Samuel Nathaniel is listed as Nathaniel on the census but as Samuel on military records.
Samuel would have been around 16 years old when war broke out. He would later see his older brother James enlist with the King’s Liverpool Regiment. Perhaps seeing his brother in uniform inspired Samuel to join up when he was old enough?
It is not known when Samuel enlisted with the 200th Battalion, Machine Gun Corps (MGC). His Service Number was 380925. The 200th MGC did not go to France until 18th April 1917. Samuel became a Despatch Rider and was also qualified as a Machine Gunner. There are a number of hand drawn maps amongst his possessions, which he may have used to navigate the areas he was stationed in.
Samuel kept an exercise book and wrote of his experiences in France. He was initially attached to the 2/7th Battalion of the King’s Liverpool Regiment before being transferred to the Machine Gun Corps (MGC). He mentions other Battalions and Regiments he came across, including the sports and competitions held between them. On 5th June 1919 Samuel was granted leave and returned to Liverpool for two weeks. He had to return to France six months after the Armistice.
The following month, on 7th July, Samuel, along with the Battalion went on strike and would not take part in drills and parades. This was a common occurrence amongst a number of soldiers and battalions, who by this time were eager to return home. Guards were brought to the camp and an unnamed Brigadier General spoke to the men regarding their mutiny; they were threatened with being sent to Egypt. After another period of leave home Samuel returned to France and on 13th August 1919 discovered he would not be sent to Egypt, although he did know some men who had been. At the end of the month two groups were demobbed, but Samuel would have to wait until 20th September to start the three day journey to Demob Camp in Prees Heath.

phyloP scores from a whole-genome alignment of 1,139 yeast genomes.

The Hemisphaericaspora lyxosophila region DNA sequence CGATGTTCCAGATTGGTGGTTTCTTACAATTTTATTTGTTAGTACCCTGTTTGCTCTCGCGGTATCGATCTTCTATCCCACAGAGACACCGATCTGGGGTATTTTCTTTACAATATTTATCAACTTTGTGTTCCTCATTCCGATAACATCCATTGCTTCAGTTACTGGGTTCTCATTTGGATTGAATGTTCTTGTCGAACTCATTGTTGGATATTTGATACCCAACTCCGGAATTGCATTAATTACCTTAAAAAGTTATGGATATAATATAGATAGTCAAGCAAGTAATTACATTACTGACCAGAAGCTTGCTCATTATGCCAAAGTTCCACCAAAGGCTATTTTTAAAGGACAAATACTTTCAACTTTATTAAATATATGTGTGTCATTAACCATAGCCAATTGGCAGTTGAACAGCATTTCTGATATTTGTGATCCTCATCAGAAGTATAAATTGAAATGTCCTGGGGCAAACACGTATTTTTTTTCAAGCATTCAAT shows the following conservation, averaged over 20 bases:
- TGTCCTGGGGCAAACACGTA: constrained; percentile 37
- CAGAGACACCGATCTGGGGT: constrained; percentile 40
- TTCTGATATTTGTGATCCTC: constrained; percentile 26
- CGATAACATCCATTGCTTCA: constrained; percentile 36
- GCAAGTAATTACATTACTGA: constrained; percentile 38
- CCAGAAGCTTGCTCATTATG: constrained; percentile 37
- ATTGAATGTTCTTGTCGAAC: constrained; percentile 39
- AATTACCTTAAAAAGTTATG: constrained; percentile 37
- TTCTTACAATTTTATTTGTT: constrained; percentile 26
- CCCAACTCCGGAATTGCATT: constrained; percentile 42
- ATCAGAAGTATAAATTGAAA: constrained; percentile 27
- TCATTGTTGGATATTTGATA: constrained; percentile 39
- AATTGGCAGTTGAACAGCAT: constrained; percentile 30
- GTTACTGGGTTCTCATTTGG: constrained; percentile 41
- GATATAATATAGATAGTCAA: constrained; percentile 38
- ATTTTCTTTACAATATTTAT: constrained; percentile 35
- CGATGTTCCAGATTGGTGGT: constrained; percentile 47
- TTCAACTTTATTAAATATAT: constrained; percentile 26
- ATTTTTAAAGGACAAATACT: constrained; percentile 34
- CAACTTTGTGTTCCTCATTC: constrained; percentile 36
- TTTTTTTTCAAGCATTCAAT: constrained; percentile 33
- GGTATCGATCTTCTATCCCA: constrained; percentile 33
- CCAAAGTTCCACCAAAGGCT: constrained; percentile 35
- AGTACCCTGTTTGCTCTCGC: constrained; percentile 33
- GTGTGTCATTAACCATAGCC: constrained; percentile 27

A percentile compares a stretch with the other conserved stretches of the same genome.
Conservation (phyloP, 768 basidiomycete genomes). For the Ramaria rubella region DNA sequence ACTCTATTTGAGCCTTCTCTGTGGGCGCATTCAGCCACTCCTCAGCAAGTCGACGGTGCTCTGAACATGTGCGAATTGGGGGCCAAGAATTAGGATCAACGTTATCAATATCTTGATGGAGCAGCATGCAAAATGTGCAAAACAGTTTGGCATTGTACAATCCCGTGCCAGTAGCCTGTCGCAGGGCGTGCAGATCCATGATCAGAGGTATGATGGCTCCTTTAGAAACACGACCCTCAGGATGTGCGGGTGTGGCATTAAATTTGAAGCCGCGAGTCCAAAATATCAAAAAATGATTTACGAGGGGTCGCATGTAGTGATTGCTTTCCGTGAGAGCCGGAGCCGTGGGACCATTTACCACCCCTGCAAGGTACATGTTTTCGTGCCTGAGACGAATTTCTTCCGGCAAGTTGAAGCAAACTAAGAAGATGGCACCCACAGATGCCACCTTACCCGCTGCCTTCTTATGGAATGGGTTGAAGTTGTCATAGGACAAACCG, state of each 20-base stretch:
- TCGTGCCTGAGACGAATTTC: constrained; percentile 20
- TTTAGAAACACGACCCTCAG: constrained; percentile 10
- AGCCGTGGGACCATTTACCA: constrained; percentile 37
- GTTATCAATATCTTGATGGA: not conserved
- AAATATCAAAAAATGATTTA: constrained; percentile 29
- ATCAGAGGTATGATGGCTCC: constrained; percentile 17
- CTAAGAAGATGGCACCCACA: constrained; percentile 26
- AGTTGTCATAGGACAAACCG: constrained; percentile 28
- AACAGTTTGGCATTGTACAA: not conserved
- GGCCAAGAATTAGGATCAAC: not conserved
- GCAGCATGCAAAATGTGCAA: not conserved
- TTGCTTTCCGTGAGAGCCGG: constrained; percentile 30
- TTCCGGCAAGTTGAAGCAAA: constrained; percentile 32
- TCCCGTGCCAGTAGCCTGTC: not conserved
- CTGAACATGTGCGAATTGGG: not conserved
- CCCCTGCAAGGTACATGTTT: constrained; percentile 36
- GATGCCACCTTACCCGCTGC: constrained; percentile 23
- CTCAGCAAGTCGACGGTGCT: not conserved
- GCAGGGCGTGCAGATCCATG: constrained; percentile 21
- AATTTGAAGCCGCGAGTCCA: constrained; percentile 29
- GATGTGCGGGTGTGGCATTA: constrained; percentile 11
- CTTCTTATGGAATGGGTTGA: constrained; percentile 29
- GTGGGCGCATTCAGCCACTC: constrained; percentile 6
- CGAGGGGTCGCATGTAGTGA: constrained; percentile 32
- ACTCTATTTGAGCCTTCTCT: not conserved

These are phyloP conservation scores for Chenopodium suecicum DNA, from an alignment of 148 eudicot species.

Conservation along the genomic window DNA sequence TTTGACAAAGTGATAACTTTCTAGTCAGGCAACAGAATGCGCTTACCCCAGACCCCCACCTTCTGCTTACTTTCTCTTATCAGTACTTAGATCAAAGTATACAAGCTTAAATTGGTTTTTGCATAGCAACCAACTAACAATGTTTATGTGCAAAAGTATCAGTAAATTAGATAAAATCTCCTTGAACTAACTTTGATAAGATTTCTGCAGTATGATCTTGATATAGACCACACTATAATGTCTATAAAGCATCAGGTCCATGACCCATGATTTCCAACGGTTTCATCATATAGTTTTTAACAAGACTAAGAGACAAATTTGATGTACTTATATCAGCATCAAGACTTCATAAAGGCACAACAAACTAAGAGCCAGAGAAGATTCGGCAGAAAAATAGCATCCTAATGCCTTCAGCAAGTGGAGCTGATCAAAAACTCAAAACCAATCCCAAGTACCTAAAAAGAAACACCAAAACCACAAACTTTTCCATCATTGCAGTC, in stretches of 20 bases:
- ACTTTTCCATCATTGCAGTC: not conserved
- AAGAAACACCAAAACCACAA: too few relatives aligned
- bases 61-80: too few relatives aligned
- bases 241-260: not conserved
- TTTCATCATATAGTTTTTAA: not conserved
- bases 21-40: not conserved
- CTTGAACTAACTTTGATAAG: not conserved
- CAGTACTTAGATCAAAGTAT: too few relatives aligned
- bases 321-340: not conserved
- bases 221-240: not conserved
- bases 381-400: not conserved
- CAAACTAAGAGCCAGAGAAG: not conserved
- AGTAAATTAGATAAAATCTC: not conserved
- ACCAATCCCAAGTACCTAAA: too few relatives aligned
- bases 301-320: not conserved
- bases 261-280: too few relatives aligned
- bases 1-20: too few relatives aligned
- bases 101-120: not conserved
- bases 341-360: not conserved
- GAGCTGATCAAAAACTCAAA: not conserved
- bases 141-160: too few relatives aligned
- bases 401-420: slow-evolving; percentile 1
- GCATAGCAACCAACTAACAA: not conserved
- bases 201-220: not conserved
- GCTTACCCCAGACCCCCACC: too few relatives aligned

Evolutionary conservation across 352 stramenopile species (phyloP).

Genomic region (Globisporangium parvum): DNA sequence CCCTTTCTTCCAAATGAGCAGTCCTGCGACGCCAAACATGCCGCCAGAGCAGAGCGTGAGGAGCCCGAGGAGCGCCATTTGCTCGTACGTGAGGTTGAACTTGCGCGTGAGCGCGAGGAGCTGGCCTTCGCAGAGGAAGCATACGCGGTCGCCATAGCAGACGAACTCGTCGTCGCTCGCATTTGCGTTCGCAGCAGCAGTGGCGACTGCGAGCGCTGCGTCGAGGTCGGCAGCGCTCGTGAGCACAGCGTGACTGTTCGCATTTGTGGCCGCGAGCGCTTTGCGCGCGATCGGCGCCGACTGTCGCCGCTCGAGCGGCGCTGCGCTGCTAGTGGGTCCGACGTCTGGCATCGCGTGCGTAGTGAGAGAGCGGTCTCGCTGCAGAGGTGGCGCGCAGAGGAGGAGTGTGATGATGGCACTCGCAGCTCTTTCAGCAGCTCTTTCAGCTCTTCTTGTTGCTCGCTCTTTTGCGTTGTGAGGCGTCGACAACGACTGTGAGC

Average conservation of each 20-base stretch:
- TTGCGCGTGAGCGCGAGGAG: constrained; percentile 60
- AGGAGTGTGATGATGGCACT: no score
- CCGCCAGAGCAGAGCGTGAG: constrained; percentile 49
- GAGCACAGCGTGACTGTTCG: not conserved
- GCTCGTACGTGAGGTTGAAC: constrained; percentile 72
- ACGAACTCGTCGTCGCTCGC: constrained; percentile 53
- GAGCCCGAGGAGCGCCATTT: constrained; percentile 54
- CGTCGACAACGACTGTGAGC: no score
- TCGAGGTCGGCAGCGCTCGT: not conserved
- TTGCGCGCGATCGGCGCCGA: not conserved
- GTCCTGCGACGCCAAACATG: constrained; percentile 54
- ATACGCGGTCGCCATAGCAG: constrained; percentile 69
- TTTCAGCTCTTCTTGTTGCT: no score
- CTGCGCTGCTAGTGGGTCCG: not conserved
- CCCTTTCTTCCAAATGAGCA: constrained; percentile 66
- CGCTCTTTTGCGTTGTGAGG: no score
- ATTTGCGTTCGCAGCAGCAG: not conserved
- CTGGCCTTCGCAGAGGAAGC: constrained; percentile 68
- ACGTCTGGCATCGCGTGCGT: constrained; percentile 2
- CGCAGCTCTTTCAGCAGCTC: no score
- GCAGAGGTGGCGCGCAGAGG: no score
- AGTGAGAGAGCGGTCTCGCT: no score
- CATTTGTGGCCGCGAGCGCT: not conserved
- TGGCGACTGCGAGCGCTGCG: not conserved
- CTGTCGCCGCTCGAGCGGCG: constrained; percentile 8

Samuel received the British War and Victory medals. He was demobilised Class Z on 23rd October 1919, which meant he could quickly be recalled if needed as he must have initially signed up for the duration of the war.
After the war Samuel worked on the Railway at the Herculaneum Dock. He went on to marry Peggy and they had four children; John, Eric, Mary and Joyce. John recalls that his father did talk about the war and tell them stories as he flicked through photograph albums.